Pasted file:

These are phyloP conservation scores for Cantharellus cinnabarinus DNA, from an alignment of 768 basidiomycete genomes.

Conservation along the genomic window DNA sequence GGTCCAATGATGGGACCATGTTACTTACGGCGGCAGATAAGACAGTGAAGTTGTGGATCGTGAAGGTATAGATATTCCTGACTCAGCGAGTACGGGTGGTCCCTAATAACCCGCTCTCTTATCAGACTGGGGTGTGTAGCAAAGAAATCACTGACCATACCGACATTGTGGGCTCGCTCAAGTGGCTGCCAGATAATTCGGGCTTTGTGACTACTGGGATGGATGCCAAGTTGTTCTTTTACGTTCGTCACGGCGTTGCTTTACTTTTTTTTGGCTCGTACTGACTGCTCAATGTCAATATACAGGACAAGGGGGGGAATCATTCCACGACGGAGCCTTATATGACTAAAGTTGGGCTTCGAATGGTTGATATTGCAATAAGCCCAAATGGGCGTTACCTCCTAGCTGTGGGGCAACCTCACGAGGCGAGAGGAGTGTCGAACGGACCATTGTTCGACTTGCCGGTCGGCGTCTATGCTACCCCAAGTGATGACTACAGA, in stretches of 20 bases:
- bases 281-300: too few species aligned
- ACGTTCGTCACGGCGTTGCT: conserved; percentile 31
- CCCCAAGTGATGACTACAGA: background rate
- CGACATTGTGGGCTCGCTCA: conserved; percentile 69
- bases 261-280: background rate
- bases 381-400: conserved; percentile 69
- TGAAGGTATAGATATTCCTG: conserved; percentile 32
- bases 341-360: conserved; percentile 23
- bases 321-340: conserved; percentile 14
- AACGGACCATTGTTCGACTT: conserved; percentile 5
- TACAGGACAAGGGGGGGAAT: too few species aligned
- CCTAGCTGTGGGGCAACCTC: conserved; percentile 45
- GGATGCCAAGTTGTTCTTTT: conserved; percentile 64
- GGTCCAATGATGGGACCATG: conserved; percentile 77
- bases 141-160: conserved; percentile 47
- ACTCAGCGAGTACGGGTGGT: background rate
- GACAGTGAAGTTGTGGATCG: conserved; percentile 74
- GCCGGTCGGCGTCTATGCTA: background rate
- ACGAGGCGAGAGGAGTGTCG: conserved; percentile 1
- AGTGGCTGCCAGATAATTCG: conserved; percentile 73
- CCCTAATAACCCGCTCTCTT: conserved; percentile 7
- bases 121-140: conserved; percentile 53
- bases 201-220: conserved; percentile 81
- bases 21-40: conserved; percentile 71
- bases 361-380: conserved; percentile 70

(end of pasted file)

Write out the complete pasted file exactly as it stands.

These are phyloP conservation scores for Cantharellus cinnabarinus DNA, from an alignment of 768 basidiomycete genomes.

Conservation along the genomic window DNA sequence GGTCCAATGATGGGACCATGTTACTTACGGCGGCAGATAAGACAGTGAAGTTGTGGATCGTGAAGGTATAGATATTCCTGACTCAGCGAGTACGGGTGGTCCCTAATAACCCGCTCTCTTATCAGACTGGGGTGTGTAGCAAAGAAATCACTGACCATACCGACATTGTGGGCTCGCTCAAGTGGCTGCCAGATAATTCGGGCTTTGTGACTACTGGGATGGATGCCAAGTTGTTCTTTTACGTTCGTCACGGCGTTGCTTTACTTTTTTTTGGCTCGTACTGACTGCTCAATGTCAATATACAGGACAAGGGGGGGAATCATTCCACGACGGAGCCTTATATGACTAAAGTTGGGCTTCGAATGGTTGATATTGCAATAAGCCCAAATGGGCGTTACCTCCTAGCTGTGGGGCAACCTCACGAGGCGAGAGGAGTGTCGAACGGACCATTGTTCGACTTGCCGGTCGGCGTCTATGCTACCCCAAGTGATGACTACAGA, in stretches of 20 bases:
- bases 281-300: too few species aligned
- ACGTTCGTCACGGCGTTGCT: conserved; percentile 31
- CCCCAAGTGATGACTACAGA: background rate
- CGACATTGTGGGCTCGCTCA: conserved; percentile 69
- bases 261-280: background rate
- bases 381-400: conserved; percentile 69
- TGAAGGTATAGATATTCCTG: conserved; percentile 32
- bases 341-360: conserved; percentile 23
- bases 321-340: conserved; percentile 14
- AACGGACCATTGTTCGACTT: conserved; percentile 5
- TACAGGACAAGGGGGGGAAT: too few species aligned
- CCTAGCTGTGGGGCAACCTC: conserved; percentile 45
- GGATGCCAAGTTGTTCTTTT: conserved; percentile 64
- GGTCCAATGATGGGACCATG: conserved; percentile 77
- bases 141-160: conserved; percentile 47
- ACTCAGCGAGTACGGGTGGT: background rate
- GACAGTGAAGTTGTGGATCG: conserved; percentile 74
- GCCGGTCGGCGTCTATGCTA: background rate
- ACGAGGCGAGAGGAGTGTCG: conserved; percentile 1
- AGTGGCTGCCAGATAATTCG: conserved; percentile 73
- CCCTAATAACCCGCTCTCTT: conserved; percentile 7
- bases 121-140: conserved; percentile 53
- bases 201-220: conserved; percentile 81
- bases 21-40: conserved; percentile 71
- bases 361-380: conserved; percentile 70